The Slavic collection at the U. of I. is the largest in Illinois, the Midwest and any state-supported U.S. university. Jan Adamczyk, a senior library specialist, takes care of the collection and responds to questions about it.
“People at Yale know that we have a great collection, but most people on campus don’t,” Adamczyk said.
Each workday, he works two jobs on campus because he has a split appointment.
He works with the Slavic Reference Service in the morning, and then he catalogues Slavic books in the afternoon. Both jobs are in the Main Library, with his mornings spent in the International and Area Studies Library and afternoons in the Central Access Management unit, where he catalogues Slavic books from Central and Eastern Europe and Russia.
With the reference service, he answers questions from the campus community, people from all corners of the United States as well as others from all over the world.
Where a question comes from doesn’t matter to Adamczyk.
“A question is a question,” he said. “That’s the most satisfying part. If you can help someone out – a student or a senior researcher – sometimes they need this one last piece of information for their project or paper and if you can get it (for them), they’re happy, and there’s a good deal of satisfaction from this.”
His reference job allows him to work with the public, and it can be very fast-paced. Cataloguing is much more focused, and accuracy is critical.
As a graduate teaching assistant in 1989, he worked for the department of Slavic languages and literatures. He then worked for the Slavic and East European Library and Slavic Reference Service – also as a graduate assistant. He has worked in his current position since 2002.
Originally from Poland, he came to the U.S. in 1981. He wife also is from Poland. He wishes he could visit friends and family still living in Poland more often. In his spare time, he enjoys reading, riding his bike and camping.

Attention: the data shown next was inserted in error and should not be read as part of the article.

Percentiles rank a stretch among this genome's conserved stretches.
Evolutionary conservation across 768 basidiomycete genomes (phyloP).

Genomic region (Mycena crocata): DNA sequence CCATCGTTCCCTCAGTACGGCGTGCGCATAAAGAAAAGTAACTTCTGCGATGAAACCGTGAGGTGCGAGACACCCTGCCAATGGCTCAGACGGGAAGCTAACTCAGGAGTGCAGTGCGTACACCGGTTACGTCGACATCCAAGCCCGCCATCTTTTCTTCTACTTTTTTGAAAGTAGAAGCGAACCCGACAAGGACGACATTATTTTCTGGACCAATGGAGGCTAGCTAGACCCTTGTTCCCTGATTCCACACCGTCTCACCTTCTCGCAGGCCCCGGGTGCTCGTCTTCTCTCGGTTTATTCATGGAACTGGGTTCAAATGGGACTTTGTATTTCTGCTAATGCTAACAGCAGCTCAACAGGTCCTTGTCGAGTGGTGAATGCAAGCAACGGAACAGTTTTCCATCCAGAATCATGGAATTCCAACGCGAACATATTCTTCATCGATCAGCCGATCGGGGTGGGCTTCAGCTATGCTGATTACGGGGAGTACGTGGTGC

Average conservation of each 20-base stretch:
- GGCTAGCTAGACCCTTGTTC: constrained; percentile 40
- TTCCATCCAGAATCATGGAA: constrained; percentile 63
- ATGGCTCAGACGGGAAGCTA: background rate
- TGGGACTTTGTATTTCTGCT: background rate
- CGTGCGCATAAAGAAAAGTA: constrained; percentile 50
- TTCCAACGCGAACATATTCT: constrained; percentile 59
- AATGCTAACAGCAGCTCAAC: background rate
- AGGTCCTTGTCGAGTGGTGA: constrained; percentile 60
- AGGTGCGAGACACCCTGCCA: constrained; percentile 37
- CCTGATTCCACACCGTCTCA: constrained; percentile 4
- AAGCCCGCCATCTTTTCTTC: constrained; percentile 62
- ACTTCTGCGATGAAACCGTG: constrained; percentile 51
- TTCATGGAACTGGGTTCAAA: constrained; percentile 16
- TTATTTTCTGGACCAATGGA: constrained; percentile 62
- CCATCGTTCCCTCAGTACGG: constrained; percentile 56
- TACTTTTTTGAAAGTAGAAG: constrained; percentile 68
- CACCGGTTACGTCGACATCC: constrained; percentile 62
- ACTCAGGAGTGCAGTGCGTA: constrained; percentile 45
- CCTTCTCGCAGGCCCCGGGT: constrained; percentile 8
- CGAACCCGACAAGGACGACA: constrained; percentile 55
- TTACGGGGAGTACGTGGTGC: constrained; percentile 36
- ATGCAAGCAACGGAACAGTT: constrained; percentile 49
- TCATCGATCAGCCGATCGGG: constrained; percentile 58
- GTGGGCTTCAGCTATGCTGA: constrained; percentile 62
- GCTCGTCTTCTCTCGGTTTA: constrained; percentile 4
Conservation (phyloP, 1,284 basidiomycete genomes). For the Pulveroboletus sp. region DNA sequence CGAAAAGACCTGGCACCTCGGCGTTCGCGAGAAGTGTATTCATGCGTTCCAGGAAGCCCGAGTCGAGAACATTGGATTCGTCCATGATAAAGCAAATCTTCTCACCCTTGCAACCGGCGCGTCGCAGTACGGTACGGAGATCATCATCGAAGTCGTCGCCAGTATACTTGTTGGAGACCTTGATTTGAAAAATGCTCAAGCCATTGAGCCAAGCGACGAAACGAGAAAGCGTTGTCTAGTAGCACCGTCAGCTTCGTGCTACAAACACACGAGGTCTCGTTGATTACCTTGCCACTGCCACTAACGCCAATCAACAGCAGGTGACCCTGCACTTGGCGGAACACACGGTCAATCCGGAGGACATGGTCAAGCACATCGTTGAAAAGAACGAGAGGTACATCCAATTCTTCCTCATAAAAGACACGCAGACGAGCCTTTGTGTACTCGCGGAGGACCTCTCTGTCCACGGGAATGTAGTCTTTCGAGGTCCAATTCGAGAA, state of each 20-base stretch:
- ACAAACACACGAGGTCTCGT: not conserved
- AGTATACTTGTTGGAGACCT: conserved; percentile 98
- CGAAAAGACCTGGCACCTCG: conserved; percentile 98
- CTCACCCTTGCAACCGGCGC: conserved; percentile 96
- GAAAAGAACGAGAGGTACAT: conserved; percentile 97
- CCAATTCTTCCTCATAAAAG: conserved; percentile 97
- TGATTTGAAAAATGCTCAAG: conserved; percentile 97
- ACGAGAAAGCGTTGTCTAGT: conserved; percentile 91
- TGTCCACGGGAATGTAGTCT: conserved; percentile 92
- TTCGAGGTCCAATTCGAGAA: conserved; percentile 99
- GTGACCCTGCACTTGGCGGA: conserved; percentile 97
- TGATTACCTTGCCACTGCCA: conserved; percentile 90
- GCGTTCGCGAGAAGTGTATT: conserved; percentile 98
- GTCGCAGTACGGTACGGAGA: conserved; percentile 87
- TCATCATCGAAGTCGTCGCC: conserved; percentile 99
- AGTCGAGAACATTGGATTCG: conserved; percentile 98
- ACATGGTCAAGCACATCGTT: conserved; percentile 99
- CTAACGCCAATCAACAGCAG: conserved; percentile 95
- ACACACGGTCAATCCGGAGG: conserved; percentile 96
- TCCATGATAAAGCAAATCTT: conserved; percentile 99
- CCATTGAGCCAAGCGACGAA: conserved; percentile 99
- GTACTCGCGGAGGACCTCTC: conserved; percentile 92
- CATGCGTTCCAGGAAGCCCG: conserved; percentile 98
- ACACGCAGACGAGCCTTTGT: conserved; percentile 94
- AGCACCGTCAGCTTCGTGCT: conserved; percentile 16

With the reference work, he and his co-workers are able to help patrons with a certain amount of skill and a little bit of luck, he said.
“The hardest thing is if you spend several days trying to research a question and you come up empty,” he said. “There are certain things that can’t be found out or can’t be found out with what I have to work with.”
Some questions are more fun than others, such as finding some obscure situations in history.
“You get to dive into interesting and fun stuff,” such as the private lives of famous people, he said.
He and his co-workers sometimes get desperate phone calls from someone writing their dissertation, saying “My committee says I need this citation.”
“You drop everything and try to help people out,” Adamczyk said.
His jobs require a team effort, and each of his co-workers brings different skills and ideas on how to approach problems and questions. Outside of the referencing and cataloguing, he and his co-workers also put together LibGuides (online resource guides to help researchers), and they host webinars and give presentations to classes. Although most of his job is a solitary pursuit, in the afternoon, he still works with others to solve problems.
Adamczyk wants people to know that librarians perform many different tasks in their jobs, and they use many skills to get the job done.
“The general public doesn’t really quite understand or appreciate just how varied the jobs of the library world are. Librarians don’t just go around and shelve books or dust books,” he said.